Hi, I'm Howie Jacobson, host of the Plant Yourself Podcast.
In my day job, I help leaders increase their impact, vitality, and joy for the benefit of their organizations and the world. I also help clients implement lifestyle changes that support vibrant health and fitness.
But 15 years ago I was overweight, unhealthy, stressed out, and constantly taking my sick kids to the doctor and giving them antibiotics.
I couldn’t find time to exercise, and wasn’t motivated anyway: I was usually suffering from back pain and just really tired most of the time. It killed me when my kids wanted to wrestle, or jump on me, or have me carry them, and I was too exhausted or in too much agony to play with them.
At the age of 35, I felt like an old man.
Even though I knew better, I still fed my kids lots of junk: McDonalds chicken nuggets, pizza, chocolate-flavored yogurt, pancakes, sugary cereals, candy, you name it. And I was the human garbage can, eating all their leftovers in addition to cleaning my own plate.
I can’t even count how many courses of antibiotics I gave my kids for their recurrent ear infections. We even got a prescription from a specialist to put tubes in my son’s ears to help them drain.
And boy was I stressed out. My blood pressure was through the roof. Which is ironic, because I got my PhD studying stress management.
Knowing Isn't Enough
My problem was not lack of knowledge. I knew very well how to eat, how to feed my family, how to be physically fit, and how to de-stress and relax. What I lacked was behavioral know-how: how to change my behavior and make it stick. And how to bring my family along so we could all be healthy and fit together.
Things changed when I read T. Colin Campbell’s book The China Study in 2004. When I really understood that our food choices would determine whether or not my kids, wife, and I developed heart disease, cancer, MS, diabetes, and dozens of other life-threatening conditions, as well as the chronic infections of childhood, I got motivated to clean up the way we ate.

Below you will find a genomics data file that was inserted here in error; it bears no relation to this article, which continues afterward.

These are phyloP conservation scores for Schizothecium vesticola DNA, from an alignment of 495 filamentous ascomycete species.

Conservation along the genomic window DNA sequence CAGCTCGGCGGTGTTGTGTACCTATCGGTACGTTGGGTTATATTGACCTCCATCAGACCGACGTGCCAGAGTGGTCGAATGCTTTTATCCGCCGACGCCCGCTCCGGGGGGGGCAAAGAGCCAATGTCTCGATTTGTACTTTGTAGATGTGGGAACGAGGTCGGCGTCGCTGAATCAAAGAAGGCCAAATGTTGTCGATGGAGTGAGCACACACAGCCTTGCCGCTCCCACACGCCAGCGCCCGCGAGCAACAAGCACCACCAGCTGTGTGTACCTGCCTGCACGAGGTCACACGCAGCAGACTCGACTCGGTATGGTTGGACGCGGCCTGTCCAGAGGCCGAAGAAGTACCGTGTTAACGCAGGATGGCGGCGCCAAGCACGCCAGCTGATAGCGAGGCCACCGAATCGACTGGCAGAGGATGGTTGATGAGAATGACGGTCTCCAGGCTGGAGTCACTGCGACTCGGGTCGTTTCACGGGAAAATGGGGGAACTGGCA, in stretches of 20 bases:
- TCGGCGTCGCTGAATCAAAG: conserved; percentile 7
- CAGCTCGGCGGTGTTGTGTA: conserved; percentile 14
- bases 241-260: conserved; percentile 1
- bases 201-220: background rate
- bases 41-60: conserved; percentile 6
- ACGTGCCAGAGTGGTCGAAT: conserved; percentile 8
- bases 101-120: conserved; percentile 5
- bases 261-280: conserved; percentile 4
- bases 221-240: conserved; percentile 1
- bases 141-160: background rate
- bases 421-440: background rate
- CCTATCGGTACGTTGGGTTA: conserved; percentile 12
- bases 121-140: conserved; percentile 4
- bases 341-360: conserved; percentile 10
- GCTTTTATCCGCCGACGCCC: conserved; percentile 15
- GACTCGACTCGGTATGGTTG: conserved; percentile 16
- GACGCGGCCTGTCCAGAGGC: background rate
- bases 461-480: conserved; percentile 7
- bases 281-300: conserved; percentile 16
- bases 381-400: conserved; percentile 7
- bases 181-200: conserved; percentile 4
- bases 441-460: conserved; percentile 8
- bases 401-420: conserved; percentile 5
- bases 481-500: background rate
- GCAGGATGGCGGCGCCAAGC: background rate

I hired a wellness coach, read everything I could on behavior change, and started changing my habits. I removed most animal products and processed food from my diet. I started running 3-5 miles six mornings a week. I found moments throughout my day to breathe deep and relax.
Over time (a couple of years, actually), I discovered how to lead my family to fitness and health. I had to become a role model and cheerleader rather than judge and jury, and I had to focus on the positive rather than the negative. Valuable lessons!
Three Necessary Tools
Why did I succeed this time, when I had failed to maintain my healthy behaviors in the past? Because I used three tools together:
- Knowledge (what to do)
- Know-how (how to get myself to do it)
- Marketing (how to broadcast empowering messages to myself that drowned out the negative messages in my environment)
The three tools correspond to the three facets of my professional career: researcher, coach, and marketer.
Researcher (not doing this at the moment)
As the contributing author to three hard-hitting investigative books on health, I've spent thousands of hours poring over research studies. It turns out that modern medicine, far from being the miracle that most of us think, is still largely mired in treatments and diagnostic tests that are totally unsupported by evidence.
Almost no doctors prescribe the most powerful medicine of all: diet and lifestyle improvements.